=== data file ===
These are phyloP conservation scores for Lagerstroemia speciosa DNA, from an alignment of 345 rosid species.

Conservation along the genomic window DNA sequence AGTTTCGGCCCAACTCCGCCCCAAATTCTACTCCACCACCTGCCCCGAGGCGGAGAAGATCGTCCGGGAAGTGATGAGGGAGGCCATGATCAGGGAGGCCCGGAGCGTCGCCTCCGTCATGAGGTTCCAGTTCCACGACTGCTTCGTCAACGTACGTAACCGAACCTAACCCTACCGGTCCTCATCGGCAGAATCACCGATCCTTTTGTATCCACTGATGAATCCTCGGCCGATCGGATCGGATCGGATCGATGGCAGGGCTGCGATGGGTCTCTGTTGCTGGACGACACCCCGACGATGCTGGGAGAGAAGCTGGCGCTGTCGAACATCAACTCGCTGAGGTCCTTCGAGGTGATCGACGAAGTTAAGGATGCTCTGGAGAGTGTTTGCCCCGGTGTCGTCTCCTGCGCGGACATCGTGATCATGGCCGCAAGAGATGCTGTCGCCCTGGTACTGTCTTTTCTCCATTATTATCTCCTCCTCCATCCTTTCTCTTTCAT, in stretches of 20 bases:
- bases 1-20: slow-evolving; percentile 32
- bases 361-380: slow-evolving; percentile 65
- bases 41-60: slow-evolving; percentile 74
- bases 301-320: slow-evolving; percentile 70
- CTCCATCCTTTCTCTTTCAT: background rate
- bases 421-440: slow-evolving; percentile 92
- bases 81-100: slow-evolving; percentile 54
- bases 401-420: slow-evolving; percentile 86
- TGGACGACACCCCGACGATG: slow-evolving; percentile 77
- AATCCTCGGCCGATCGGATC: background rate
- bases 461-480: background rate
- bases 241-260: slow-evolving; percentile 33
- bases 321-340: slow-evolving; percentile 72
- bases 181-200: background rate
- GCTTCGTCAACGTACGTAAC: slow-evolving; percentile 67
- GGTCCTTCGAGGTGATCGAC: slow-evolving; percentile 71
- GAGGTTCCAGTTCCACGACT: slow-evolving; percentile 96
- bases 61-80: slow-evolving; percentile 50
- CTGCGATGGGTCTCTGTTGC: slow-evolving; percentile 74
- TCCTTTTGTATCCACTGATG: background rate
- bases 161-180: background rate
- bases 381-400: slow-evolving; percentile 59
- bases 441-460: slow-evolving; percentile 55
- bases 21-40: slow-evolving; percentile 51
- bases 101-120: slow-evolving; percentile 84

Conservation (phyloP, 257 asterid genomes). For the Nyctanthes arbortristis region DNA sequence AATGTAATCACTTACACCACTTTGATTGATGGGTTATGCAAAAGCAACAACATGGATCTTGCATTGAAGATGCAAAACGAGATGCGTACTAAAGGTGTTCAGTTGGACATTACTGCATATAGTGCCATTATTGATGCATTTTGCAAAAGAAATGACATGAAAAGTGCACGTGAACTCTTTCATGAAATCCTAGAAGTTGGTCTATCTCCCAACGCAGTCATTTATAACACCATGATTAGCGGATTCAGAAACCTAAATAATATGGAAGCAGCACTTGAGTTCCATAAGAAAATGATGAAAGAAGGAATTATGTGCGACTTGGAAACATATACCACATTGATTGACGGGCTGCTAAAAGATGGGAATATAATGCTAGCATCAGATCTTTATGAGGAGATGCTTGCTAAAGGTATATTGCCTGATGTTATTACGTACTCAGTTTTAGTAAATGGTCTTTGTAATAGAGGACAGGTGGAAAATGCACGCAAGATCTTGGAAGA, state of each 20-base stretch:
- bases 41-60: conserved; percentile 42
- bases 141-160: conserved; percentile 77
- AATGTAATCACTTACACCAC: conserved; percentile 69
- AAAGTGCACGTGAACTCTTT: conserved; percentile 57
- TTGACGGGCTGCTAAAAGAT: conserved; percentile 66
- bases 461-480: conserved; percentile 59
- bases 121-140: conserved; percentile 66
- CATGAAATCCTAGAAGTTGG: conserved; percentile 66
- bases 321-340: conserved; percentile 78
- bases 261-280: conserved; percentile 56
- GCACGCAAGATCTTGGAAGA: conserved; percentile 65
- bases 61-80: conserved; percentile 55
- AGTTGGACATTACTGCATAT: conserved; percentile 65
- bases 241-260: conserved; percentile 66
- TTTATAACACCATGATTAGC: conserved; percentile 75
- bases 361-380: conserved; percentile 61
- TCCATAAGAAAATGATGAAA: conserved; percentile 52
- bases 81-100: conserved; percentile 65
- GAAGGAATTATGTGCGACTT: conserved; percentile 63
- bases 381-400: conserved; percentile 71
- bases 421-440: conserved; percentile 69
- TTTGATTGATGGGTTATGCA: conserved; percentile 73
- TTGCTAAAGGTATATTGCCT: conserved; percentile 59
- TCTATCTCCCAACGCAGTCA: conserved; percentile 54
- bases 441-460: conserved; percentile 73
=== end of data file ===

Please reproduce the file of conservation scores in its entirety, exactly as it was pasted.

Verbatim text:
These are phyloP conservation scores for Lagerstroemia speciosa DNA, from an alignment of 345 rosid species.

Conservation along the genomic window DNA sequence AGTTTCGGCCCAACTCCGCCCCAAATTCTACTCCACCACCTGCCCCGAGGCGGAGAAGATCGTCCGGGAAGTGATGAGGGAGGCCATGATCAGGGAGGCCCGGAGCGTCGCCTCCGTCATGAGGTTCCAGTTCCACGACTGCTTCGTCAACGTACGTAACCGAACCTAACCCTACCGGTCCTCATCGGCAGAATCACCGATCCTTTTGTATCCACTGATGAATCCTCGGCCGATCGGATCGGATCGGATCGATGGCAGGGCTGCGATGGGTCTCTGTTGCTGGACGACACCCCGACGATGCTGGGAGAGAAGCTGGCGCTGTCGAACATCAACTCGCTGAGGTCCTTCGAGGTGATCGACGAAGTTAAGGATGCTCTGGAGAGTGTTTGCCCCGGTGTCGTCTCCTGCGCGGACATCGTGATCATGGCCGCAAGAGATGCTGTCGCCCTGGTACTGTCTTTTCTCCATTATTATCTCCTCCTCCATCCTTTCTCTTTCAT, in stretches of 20 bases:
- bases 1-20: slow-evolving; percentile 32
- bases 361-380: slow-evolving; percentile 65
- bases 41-60: slow-evolving; percentile 74
- bases 301-320: slow-evolving; percentile 70
- CTCCATCCTTTCTCTTTCAT: background rate
- bases 421-440: slow-evolving; percentile 92
- bases 81-100: slow-evolving; percentile 54
- bases 401-420: slow-evolving; percentile 86
- TGGACGACACCCCGACGATG: slow-evolving; percentile 77
- AATCCTCGGCCGATCGGATC: background rate
- bases 461-480: background rate
- bases 241-260: slow-evolving; percentile 33
- bases 321-340: slow-evolving; percentile 72
- bases 181-200: background rate
- GCTTCGTCAACGTACGTAAC: slow-evolving; percentile 67
- GGTCCTTCGAGGTGATCGAC: slow-evolving; percentile 71
- GAGGTTCCAGTTCCACGACT: slow-evolving; percentile 96
- bases 61-80: slow-evolving; percentile 50
- CTGCGATGGGTCTCTGTTGC: slow-evolving; percentile 74
- TCCTTTTGTATCCACTGATG: background rate
- bases 161-180: background rate
- bases 381-400: slow-evolving; percentile 59
- bases 441-460: slow-evolving; percentile 55
- bases 21-40: slow-evolving; percentile 51
- bases 101-120: slow-evolving; percentile 84

Conservation (phyloP, 257 asterid genomes). For the Nyctanthes arbortristis region DNA sequence AATGTAATCACTTACACCACTTTGATTGATGGGTTATGCAAAAGCAACAACATGGATCTTGCATTGAAGATGCAAAACGAGATGCGTACTAAAGGTGTTCAGTTGGACATTACTGCATATAGTGCCATTATTGATGCATTTTGCAAAAGAAATGACATGAAAAGTGCACGTGAACTCTTTCATGAAATCCTAGAAGTTGGTCTATCTCCCAACGCAGTCATTTATAACACCATGATTAGCGGATTCAGAAACCTAAATAATATGGAAGCAGCACTTGAGTTCCATAAGAAAATGATGAAAGAAGGAATTATGTGCGACTTGGAAACATATACCACATTGATTGACGGGCTGCTAAAAGATGGGAATATAATGCTAGCATCAGATCTTTATGAGGAGATGCTTGCTAAAGGTATATTGCCTGATGTTATTACGTACTCAGTTTTAGTAAATGGTCTTTGTAATAGAGGACAGGTGGAAAATGCACGCAAGATCTTGGAAGA, state of each 20-base stretch:
- bases 41-60: conserved; percentile 42
- bases 141-160: conserved; percentile 77
- AATGTAATCACTTACACCAC: conserved; percentile 69
- AAAGTGCACGTGAACTCTTT: conserved; percentile 57
- TTGACGGGCTGCTAAAAGAT: conserved; percentile 66
- bases 461-480: conserved; percentile 59
- bases 121-140: conserved; percentile 66
- CATGAAATCCTAGAAGTTGG: conserved; percentile 66
- bases 321-340: conserved; percentile 78
- bases 261-280: conserved; percentile 56
- GCACGCAAGATCTTGGAAGA: conserved; percentile 65
- bases 61-80: conserved; percentile 55
- AGTTGGACATTACTGCATAT: conserved; percentile 65
- bases 241-260: conserved; percentile 66
- TTTATAACACCATGATTAGC: conserved; percentile 75
- bases 361-380: conserved; percentile 61
- TCCATAAGAAAATGATGAAA: conserved; percentile 52
- bases 81-100: conserved; percentile 65
- GAAGGAATTATGTGCGACTT: conserved; percentile 63
- bases 381-400: conserved; percentile 71
- bases 421-440: conserved; percentile 69
- TTTGATTGATGGGTTATGCA: conserved; percentile 73
- TTGCTAAAGGTATATTGCCT: conserved; percentile 59
- TCTATCTCCCAACGCAGTCA: conserved; percentile 54
- bases 441-460: conserved; percentile 73